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Prisons go green, farm, recycle to save energy
More facilities seek alternatives in attempts to reduce costs, waste

“LITTLEROCK, Wash. – Of all the things convicted murderer Robert Knowles has been called during his 13 years behind bars, recycler hasn’t been one of them.

But there he was one morning, pitchfork in hand, composting food scraps from the main chow line and coffee grounds from prison headquarters doing his part to “green” the prison.

“It’s nice to be out in the elements,” said Knowles, 42, stirring dark, rich compost that will amend the soil at the small farm where he and fellow inmates of the Cedar Creek Corrections Center grew 8,000 pounds of organic vegetables this year.

Inmates of the minimum-security facility, 25 miles from Olympia, the state capital, raise bees, grow organic tomatoes and lettuce, compost 100 percent of food waste and even recycle shoe scraps that are made into playground turf.

‘It reduces cost, reduces our damaging impact on the environment, engages inmates as students,’ said Eldon Vail, secretary of the Washington Department of Corrections, which oversees 15 prisons and 18,000 offenders. ‘It’s good security.’…

Gains with ‘Con-Post’

While there isn’t scientific evidence that such activities are helping inmates, Nalini Nadkarni, an environmental studies professor at Evergreen State College in Olympia, Wash., notes anecdotal evidence that it’s working.

‘They were stimulating their minds and having conversations that were different than ‘How much more time we have left?’ said Nadkarni.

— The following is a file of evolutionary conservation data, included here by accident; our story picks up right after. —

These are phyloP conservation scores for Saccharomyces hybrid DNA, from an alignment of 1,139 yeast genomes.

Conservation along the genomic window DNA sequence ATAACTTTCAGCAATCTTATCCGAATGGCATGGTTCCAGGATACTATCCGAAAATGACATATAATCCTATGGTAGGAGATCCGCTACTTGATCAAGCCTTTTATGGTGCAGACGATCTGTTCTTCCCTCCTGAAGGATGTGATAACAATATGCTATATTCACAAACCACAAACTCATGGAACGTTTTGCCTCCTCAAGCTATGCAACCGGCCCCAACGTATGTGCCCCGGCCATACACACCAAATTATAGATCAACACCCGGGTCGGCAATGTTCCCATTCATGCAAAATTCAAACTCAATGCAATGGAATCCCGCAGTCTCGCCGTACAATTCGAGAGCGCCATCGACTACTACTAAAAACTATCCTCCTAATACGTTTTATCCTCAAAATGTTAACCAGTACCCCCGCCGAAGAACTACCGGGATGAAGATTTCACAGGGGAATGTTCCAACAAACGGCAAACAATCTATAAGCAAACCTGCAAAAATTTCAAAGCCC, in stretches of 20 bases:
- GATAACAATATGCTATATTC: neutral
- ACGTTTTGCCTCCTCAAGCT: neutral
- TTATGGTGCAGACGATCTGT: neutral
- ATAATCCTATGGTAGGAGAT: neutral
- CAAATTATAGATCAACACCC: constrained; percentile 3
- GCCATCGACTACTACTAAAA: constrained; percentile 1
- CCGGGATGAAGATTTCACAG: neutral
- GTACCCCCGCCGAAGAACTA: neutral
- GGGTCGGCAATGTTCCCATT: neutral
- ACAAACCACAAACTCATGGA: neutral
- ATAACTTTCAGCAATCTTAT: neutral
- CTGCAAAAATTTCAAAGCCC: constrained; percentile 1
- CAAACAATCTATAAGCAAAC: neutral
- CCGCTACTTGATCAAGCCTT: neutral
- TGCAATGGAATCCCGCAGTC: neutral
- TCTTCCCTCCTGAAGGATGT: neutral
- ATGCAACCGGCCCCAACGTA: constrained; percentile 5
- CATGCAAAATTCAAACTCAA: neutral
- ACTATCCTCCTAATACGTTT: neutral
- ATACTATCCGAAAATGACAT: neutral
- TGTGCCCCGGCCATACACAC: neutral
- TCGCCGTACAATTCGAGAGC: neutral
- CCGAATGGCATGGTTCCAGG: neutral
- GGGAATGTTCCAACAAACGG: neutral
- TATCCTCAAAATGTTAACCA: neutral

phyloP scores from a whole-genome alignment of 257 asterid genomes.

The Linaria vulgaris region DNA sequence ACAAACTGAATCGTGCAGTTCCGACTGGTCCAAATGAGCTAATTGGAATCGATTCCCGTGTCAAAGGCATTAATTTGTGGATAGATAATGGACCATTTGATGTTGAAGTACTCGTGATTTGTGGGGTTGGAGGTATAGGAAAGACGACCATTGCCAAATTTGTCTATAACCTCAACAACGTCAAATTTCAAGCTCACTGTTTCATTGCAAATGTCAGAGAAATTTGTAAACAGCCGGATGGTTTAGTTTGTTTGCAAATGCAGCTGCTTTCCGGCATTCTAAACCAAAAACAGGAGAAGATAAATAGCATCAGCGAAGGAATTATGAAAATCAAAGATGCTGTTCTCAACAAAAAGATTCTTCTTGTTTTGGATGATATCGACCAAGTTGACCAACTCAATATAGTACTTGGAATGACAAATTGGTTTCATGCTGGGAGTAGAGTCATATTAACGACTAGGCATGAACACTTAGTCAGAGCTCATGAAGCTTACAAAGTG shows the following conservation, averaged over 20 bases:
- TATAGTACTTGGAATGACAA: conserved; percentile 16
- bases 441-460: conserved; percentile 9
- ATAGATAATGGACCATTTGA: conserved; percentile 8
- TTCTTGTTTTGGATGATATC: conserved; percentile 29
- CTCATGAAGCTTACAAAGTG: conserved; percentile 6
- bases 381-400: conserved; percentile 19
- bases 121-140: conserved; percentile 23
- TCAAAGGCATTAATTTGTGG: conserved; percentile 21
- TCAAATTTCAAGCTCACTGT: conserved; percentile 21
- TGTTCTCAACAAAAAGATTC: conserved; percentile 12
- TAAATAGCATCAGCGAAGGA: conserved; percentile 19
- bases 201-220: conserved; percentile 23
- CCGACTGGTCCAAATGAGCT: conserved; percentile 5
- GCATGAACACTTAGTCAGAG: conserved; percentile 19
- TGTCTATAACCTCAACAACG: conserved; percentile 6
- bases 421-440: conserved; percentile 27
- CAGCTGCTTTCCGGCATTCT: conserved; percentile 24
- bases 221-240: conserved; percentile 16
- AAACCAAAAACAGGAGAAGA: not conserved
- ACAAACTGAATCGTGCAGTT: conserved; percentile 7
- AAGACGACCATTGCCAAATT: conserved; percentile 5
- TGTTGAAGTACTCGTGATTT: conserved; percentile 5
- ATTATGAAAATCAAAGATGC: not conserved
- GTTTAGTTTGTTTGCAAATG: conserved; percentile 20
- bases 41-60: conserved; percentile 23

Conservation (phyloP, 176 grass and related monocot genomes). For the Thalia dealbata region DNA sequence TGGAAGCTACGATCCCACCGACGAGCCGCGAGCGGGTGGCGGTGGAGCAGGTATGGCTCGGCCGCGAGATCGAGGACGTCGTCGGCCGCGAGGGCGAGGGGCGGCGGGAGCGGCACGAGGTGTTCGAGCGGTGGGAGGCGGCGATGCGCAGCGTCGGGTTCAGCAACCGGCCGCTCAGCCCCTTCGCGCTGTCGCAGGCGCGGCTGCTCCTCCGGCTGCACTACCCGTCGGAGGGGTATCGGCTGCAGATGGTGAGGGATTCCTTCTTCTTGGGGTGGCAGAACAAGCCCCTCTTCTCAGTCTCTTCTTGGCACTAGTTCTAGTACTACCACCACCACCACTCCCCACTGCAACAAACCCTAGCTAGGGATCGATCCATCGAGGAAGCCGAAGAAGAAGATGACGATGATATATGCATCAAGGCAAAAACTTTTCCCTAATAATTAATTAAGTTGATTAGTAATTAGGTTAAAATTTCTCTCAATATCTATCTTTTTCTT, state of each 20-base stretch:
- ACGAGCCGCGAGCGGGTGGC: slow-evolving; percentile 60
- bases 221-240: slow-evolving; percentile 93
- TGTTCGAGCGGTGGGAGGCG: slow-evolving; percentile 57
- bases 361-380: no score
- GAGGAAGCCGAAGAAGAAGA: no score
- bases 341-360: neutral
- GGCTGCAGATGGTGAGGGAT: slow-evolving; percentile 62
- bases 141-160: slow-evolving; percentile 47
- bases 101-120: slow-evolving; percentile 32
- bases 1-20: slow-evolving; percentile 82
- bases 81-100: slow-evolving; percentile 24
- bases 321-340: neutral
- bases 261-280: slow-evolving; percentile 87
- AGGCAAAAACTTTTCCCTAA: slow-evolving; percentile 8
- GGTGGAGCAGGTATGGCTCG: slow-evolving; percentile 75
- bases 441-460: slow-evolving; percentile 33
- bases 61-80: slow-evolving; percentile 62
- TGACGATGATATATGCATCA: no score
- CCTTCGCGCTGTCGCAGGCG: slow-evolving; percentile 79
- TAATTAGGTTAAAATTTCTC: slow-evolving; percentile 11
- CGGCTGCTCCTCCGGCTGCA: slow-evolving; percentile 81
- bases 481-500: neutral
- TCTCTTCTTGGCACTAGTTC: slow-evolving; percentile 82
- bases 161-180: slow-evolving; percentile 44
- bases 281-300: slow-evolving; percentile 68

One inmate went beyond conversations, enrolling in a doctoral program when he got out and co-authoring a research paper with Nadkarni on a moss-growing project she started to help reduce the impact of wild moss harvesting on forests.

While Cedar Creek went green out of economic necessity it had to conserve because it didn’t have the wastewater capacity to expand four years ago it is now embracing other benefits, said Dan Pacholke, a state prison administrator who helped implement many of the practices.

Cedar Creek uses 250,000 fewer gallons of water a year, saves $6,000 to $8,400 annually on garbage bills and avoided a $1.4 million sewage treatment plant upgrade.

A large “Con-Post” marks the prison’s composting station, made of recycled concrete blocks and reclaimed wood, where Knowles spends about six hours a day, making sure the compost gets enough heat, moisture and air to break down food scraps.

‘They trust me to do all this with no supervision,’ said Knowles, who is serving time for the hit-and-run death of an off-duty police officer.

‘I like growing the vegetables,’ Knowles said. ‘My mom had a garden. I can see having my own garden,'” quoting MSNBC.

Posted by Steve on November 7, 2008 at 6:38 am | Permalink

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